The new startups as well as existing organizations are creating new innovative products, solutions and services using hackathons, innovation bootcamps and innovation hubs and innovation competitions to support innovators of all types. These innovative startups are run by Entrepreneurs.
Entrepreneurs can be any age group of people from diverse background with radical ideas that can, create new solutions to existing problems, create new solutions for addressing future needs, create innovative products, solutions & services that can disrupt the existing industry, sector and market segments.
The process of becoming an entrepreneur requires entrepreneurs to know about what problem they are trying to solve, what is their value proposition, who are their primary customers, what assets and resources will be required, how will the funding and investments be taken care as well as what will be the time to market and product roadmap.
There are several other important areas to check (e.g., competitors, regulatory compliance etc.) for a successful entrepreneurship. It is easier said than done as often the devil is in the details and you require a lot of time to think through all the details.
The entrepreneur’s journey starts with the following framework,
1. Create a Lean Value Proposition Canvas – Detailing out each area and segment of the business and answering the most important questions that matter most to start.
2. Refine Value Proposition – The value proposition can then be refined by presenting it to various stakeholders and taking their point of views in account.
3. Apply Design Thinking – The next stage is to use an ideation workshop to initiate design thinking steps and execution for creating ideas, validating them and creating rapid paper prototypes, brainstorming and seeing the product from the best and worst customer’s point of views using surveys and interviews. This stage could take some time unless it is planned and timeboxed in a manner that will work well.
4. Update Value Proposition – The outputs and feedbacks received from Design Thinking stage can be fed back to further strengthen the value proposition and making it more crisp with every round of updates. Finalize the Mission, Vision, Purpose and end to end value chain.
5. Build Roadmap, Blueprint and Secure Stakeholder Buy In – Next the idea and solutions have to be presented to the board or angel investors to get their buy in to initiate the execution process. This must include the detailed roadmap and blueprint.
6. Initiate and Engage Resources – Again, execution requires a proper organization setup with right resources of each type which could take some time unless those are pre-identified in parallel which is normally not the case and might not be possible as well.
7. Start Execution (Design, Prototype, Build, Test cycles) – The real work starts from this step when the organization starts working and must adapt Lean and Agile processes which can be flexible yet solid as a foundation to get things done.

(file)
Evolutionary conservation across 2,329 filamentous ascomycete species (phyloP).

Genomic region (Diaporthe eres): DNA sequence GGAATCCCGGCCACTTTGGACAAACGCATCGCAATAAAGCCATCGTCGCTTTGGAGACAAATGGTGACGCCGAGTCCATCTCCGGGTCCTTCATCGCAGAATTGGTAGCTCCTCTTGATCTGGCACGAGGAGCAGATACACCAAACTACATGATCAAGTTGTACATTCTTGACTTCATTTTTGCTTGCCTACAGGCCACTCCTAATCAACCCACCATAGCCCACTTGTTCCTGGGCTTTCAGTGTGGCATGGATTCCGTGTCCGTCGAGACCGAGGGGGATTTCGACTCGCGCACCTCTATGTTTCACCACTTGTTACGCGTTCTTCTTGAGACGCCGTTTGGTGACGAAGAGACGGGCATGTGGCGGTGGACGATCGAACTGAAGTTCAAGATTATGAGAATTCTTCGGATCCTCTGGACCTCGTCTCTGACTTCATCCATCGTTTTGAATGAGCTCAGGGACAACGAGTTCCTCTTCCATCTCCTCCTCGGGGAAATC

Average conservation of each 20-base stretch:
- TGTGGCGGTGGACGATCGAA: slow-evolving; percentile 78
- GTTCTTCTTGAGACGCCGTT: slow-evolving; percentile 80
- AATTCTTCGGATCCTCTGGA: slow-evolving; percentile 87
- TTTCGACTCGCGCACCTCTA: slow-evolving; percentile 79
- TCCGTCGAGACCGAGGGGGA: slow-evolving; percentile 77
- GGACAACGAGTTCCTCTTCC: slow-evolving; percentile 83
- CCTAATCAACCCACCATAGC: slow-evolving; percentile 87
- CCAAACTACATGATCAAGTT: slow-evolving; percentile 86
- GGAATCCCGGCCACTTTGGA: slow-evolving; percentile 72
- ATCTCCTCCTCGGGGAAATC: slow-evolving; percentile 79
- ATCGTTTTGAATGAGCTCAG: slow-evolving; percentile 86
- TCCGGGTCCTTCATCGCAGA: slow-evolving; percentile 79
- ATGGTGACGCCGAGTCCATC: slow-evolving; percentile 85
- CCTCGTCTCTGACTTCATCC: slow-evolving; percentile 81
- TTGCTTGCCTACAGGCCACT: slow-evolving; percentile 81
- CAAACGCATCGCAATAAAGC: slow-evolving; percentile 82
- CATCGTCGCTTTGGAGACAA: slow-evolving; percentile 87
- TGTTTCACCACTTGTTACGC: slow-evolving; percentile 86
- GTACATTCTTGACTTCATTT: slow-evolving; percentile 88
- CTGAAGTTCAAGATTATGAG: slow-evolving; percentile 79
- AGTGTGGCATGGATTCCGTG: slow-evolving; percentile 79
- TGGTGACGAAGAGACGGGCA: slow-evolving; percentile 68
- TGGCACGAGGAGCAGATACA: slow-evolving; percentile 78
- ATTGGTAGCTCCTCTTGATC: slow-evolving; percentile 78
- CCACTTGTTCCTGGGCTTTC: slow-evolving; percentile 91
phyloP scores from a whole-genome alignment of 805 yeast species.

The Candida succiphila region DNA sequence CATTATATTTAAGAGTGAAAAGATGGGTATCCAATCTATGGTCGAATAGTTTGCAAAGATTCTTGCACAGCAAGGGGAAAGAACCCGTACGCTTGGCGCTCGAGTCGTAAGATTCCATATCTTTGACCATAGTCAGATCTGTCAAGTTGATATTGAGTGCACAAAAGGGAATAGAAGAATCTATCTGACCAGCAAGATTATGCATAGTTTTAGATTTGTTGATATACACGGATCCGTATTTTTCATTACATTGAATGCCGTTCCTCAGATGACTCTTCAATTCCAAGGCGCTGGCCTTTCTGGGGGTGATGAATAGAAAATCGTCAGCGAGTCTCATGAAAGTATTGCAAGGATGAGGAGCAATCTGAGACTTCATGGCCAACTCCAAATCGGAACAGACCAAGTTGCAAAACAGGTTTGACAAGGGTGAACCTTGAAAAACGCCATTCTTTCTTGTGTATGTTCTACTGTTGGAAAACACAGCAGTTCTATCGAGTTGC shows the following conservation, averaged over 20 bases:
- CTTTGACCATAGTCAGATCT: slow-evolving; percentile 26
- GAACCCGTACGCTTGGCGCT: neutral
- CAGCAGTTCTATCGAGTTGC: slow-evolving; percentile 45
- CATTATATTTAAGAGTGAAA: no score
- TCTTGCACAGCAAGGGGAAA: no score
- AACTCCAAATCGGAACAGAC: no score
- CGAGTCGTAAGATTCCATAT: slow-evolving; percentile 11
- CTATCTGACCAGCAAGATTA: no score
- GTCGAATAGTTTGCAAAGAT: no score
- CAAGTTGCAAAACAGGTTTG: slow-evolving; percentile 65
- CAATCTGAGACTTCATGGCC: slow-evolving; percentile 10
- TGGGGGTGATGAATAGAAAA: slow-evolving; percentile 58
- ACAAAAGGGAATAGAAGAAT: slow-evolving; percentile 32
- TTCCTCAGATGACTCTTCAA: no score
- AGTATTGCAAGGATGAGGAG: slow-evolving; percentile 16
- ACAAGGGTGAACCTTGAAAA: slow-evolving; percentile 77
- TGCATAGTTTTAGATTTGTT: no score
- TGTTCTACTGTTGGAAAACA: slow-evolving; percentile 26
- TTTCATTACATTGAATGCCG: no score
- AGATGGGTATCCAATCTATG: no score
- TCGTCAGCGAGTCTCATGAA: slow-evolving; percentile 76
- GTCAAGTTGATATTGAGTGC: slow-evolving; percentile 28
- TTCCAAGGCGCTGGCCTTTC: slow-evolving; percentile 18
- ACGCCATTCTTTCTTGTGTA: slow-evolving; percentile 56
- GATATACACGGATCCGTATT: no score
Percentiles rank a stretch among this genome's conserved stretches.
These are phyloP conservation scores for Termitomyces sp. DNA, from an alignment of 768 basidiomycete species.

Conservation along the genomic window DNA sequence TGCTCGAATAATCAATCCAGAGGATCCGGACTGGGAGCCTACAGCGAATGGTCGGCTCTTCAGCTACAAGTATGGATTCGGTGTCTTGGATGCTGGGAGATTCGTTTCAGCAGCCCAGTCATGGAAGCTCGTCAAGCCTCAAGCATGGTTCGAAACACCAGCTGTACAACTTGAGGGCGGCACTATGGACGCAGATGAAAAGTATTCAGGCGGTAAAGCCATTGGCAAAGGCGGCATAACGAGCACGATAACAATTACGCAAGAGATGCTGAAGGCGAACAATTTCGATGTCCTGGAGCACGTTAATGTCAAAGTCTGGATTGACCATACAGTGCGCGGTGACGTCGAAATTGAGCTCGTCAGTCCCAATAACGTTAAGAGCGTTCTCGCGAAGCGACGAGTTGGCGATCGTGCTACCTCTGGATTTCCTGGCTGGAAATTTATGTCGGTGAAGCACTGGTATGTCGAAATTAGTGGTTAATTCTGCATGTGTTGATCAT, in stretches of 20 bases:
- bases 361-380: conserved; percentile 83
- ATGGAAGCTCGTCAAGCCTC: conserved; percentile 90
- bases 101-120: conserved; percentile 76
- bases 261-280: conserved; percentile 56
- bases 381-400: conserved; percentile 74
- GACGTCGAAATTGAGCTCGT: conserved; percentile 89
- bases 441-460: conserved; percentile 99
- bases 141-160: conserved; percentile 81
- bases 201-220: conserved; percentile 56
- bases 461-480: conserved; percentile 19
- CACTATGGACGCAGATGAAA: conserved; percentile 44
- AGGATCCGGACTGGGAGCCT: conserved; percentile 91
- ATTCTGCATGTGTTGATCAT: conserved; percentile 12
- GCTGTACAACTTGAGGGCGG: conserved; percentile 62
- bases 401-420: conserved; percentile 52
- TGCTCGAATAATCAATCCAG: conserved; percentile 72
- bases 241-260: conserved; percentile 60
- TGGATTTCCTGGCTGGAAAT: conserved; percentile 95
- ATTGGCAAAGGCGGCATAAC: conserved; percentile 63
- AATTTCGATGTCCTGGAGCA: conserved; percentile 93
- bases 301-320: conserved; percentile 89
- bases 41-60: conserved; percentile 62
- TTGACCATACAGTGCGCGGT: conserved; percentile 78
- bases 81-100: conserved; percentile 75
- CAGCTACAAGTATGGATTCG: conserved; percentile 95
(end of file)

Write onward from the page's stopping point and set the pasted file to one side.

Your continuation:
8. Apply Lean and Agile methods – The cycle of daily, weekly and monthly progress reviews using online dashboards and decision meetings with stakeholders begin to ensure we make progress as per the plan and report issues and risks requiring action and attention from stakeholders and board members.
9. Prepare Go to Market Strategy and Plan Execution – While all this is in progress, the team needs to prepare for go-to-market strategy for launch and how to handle competition and regulations in the market. Next releases and speed to market along with desired quality are very important to make it successful.
10. Measure Results and Do Continuous Improvement – Ensure results are measured to track what works and what needs to improve. Apply tracking, monitoring and continuous improvement cycles.
Entrepreneurs are all around us, some of them are big brands while others are in the process of becoming one and some others are just starting up. There are many examples of successful entrepreneurs who started and achieved great success. Here are some examples,
1. Flipkart – Disrupting the retail market
2. Amazon Prime – Disrupting retail and day to day consumable (groceries)
3. Astons and Udders – Entrepreneurs in Singapore Food industry
4. Zomato and Deliveroo – Entrepreneur in food delivery
5. Ninja van and Lala move – Entrepreneurs in parcel deliver services
If we would add technopreneurs to the list then there will be many more names in the list.
Important to note that while there are several examples of successful entrepreneurs, there are also many more examples of failures where entrepreneurs are either ahead of time or behind time or addressing wrong market segment or having bad user experience etc.
The entrepreneurship journey requires thorough checks and solid commitment to keep on going in toughest of times to make it. There is a lot from entrepreneurs that went ahead of us and how they have survived the journey as it requires long term commitment and lots of trial and errors to get it right.
The entrepreneur and technopreneur lifecycles are almost similar except that technopreneur innovations, solutions and services are fully technology based and they change and transform with much larger speed then other innovations, solutions and services.